Saturday 31st March at Alkham Village Hall CT15 7BU 2:30 p.m.
Our speaker is Stuart Andrews, a national speaker representing Bees Abroad.
He will share insights into the lives of African beekeepers.
For some families it can be a way out of rural poverty & provide a family income.
It can also be the source of employment for workers & apprentices in honey processing & making wax products.
Come & find out more!

Tea [£1] and raffle [£1] as usual.

I hope you will be able to come along.

Best wishes


Thursday, 22 February 2018

Newsletter February 2018

Dear Beekeeper

A super meeting last month, with over 70 attendees.
Pam Hunter gave a really useful summary of the benefits of oilseed rape crops to bees. Get feeding for the rape crop is her advice - large colonies will be more productive.
Pam is now our Link Trustee with the BBKA, a lucky coincidence that she was our first 2018 speaker.

Bees are starting to become more lively in between the downpours, so keep checking for hive weight & add syrup now if needed. I moved a hive this week to a new site, a cold, calm day was ideal, the bees were inactive & settled quickly in a new spot.

This is the time to plan which colonies will be your source for the queens to head the nucs you’ll make this year. Choose well-tempered, thrifty colonies to increase the stock.

I circulated you with details of the Bees for Development monthly giveaway. Well, Julie Scott, from Swingfield, a DDBKA member, won the prize! A Thorne hive, ready assembled, worth £400. WOW! Well done Julie.
Definitely worth a try!

Neonicotinoid pesticide residue in honey
Early in 2016 I answered a request in BeeCraft for samples of honey to be tested for neonics. I have just got the result.                                                                                                               
The honey I sent was 2015 which was the first year after neonics were banned for use with OSR although it is still allowed for some crops such as wheat. The results from 2014, i.e before the ban, showed that about 50% of honey had neonic residue in it. This was down to 20% from the 2015 samples. I was one of the 20% with 0.6 parts per billion of Clothianidin but neither of the other two.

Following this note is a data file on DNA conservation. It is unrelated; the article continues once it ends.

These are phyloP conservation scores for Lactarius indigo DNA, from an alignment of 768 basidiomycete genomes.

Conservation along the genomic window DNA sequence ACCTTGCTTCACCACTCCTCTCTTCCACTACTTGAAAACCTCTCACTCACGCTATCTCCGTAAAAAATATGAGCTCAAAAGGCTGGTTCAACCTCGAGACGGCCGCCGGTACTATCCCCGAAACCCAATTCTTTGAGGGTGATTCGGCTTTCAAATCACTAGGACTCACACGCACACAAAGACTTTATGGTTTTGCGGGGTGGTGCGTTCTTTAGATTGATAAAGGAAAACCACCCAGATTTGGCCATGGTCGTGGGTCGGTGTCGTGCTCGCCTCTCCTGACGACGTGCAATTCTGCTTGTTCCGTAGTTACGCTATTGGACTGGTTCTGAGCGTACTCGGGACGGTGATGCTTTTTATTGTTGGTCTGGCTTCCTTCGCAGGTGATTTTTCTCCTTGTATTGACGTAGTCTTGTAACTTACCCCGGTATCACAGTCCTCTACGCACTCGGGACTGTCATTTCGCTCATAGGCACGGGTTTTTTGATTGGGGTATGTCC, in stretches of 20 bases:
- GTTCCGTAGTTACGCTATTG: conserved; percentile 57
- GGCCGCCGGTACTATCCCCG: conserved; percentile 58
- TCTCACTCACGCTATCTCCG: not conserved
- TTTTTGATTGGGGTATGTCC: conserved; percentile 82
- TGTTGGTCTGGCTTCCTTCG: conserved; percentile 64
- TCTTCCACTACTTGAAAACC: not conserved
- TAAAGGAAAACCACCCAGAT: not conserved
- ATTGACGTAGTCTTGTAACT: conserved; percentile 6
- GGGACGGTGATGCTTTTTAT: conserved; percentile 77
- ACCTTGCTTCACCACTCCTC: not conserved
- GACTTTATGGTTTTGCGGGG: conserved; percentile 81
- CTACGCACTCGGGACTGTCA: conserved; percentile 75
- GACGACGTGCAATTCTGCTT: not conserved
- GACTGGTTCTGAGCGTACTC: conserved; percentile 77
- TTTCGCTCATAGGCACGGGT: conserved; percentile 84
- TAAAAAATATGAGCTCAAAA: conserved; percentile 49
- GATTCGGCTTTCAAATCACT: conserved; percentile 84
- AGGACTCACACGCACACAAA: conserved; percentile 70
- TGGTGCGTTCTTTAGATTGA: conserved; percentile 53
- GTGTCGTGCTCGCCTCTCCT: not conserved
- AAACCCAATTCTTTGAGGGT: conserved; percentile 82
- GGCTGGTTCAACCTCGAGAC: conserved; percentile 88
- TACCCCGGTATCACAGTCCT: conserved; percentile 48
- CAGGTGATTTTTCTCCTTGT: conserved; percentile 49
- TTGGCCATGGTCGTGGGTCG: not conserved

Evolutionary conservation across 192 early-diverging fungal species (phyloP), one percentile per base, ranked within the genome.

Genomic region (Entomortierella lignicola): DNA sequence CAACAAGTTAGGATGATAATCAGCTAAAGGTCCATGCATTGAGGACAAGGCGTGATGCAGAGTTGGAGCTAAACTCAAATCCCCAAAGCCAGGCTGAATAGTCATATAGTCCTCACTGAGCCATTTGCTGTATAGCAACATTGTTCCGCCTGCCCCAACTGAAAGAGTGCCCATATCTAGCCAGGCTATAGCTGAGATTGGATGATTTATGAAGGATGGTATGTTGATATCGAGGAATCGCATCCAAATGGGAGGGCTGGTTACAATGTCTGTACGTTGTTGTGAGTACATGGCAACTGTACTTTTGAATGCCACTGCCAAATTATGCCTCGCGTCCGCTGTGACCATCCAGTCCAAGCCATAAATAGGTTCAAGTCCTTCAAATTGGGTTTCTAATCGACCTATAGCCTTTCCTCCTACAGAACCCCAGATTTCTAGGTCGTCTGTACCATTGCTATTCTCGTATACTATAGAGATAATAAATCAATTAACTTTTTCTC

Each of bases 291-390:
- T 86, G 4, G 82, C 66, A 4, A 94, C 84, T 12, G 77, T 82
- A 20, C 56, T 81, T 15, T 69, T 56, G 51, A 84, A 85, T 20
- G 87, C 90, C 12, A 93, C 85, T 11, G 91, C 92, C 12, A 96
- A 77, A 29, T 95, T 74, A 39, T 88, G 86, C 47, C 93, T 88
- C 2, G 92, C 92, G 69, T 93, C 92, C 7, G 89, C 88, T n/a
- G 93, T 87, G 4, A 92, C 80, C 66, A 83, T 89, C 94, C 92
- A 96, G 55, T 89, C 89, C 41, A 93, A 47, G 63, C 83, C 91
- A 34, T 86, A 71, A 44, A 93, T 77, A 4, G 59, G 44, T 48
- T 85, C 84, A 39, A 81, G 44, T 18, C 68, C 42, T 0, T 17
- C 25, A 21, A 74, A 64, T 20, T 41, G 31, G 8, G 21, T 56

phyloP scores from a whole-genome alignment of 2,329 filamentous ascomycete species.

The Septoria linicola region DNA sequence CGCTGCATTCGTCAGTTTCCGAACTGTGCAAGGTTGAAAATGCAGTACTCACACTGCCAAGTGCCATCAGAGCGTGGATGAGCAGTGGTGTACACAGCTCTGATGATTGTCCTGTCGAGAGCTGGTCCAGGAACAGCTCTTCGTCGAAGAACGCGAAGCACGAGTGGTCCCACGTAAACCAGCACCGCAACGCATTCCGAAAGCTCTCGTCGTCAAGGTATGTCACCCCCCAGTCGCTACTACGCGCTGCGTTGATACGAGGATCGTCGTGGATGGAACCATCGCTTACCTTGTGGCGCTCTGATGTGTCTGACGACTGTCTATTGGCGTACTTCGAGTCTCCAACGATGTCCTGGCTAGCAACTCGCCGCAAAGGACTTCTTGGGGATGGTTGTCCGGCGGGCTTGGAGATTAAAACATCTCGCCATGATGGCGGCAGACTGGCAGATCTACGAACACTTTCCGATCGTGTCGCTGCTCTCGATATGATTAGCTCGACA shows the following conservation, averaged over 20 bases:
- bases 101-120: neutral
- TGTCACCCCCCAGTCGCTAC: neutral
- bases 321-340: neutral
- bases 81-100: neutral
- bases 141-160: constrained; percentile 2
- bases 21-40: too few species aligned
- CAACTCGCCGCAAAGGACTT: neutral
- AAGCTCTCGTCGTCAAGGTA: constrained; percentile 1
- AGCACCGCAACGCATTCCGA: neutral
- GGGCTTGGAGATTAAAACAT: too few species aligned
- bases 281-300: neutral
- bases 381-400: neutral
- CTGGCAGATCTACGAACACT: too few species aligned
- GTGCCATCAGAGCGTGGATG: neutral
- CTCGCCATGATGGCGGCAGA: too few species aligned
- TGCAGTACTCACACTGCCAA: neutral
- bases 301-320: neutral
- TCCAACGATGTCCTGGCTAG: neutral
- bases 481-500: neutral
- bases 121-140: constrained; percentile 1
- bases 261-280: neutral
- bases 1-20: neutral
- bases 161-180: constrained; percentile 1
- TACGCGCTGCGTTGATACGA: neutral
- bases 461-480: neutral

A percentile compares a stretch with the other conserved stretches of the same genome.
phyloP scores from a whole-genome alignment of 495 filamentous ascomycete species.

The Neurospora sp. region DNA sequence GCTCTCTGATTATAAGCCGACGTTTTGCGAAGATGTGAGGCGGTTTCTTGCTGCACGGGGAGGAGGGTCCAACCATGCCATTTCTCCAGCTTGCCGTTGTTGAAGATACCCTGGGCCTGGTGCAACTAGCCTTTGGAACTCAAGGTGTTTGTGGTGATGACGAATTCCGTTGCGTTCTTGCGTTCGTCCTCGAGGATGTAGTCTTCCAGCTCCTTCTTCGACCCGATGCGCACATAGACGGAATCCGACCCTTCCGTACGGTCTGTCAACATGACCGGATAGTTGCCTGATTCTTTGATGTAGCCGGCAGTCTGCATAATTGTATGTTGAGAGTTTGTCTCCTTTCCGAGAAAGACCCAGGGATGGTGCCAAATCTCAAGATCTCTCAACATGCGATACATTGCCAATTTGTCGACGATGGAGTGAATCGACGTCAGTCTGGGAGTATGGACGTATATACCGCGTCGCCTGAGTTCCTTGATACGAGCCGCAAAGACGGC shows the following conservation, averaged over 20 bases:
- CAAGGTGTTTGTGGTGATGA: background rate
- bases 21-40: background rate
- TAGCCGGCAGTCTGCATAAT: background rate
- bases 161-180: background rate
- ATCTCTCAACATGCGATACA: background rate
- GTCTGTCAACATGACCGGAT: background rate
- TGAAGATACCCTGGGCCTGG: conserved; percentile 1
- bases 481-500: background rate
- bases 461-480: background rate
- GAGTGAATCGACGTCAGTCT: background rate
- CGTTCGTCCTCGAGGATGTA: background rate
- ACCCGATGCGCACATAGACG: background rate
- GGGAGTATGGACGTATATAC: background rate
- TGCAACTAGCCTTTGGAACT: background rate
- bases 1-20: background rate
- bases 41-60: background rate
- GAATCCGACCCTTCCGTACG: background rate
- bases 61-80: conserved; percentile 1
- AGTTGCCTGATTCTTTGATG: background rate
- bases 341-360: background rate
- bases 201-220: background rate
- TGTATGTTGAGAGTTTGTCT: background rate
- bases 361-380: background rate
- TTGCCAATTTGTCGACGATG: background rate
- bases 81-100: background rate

One of the theories as to why this was happening was that when neonics are used as a seed dressing with wheat, only about 25% is used by the crop the rest may stay in the soil. So if a crop of OSR follows the wheat it could take up some of the residue from the soil. Another possibility is that wild flowers may absorb some from soil blown onto the headlands.
I am sending off some samples from 2017 when the research team is going to also analyse the honey to find out which plants the bees have been visiting. From the map of contributors to this work I note that there are probably two from Dover and one from Thanet. I should be interested to learn their results if they contact me.
If you are interested in joining the scheme, look on the website
This month’s meeting 
Saturday 24th February at Alkham Village Hall   CT15 7BU    2:30 p.m.
Our speaker is Andy Willis, very well-known as a national speaker.
He will be speaking on one of the things bees make, wax.
He made these lovely candles from wax given by many British BKAs as the BBKA’s gift on the Queen’s Diamond Jubilee in 2012.
He knows all there is to know about harvesting, cleaning & refining beeswax.
See BBKA News  December 2012.
Please pay your subs at the meeting if you have not done it before, remember to use a sealed envelope with your name on it for your form & money, it can get confusing! Philip will not be at the meeting. Your subscription pays for the monthly magazine, insurances, newsletter & speakers.
Tea [£1] and raffle as usual.
I hope you will be able to come along.
Best wishes.



Thursday, 25 January 2018

Newsletter January 2018

Dear Beekeeper

Note the new Queen colour marking (red) for 2018. Looking forward to a successful season.

Already hazel catkins are yielding pollen & it won’t be long before snowdrops & crocus offer rich pollen for early foraging bees.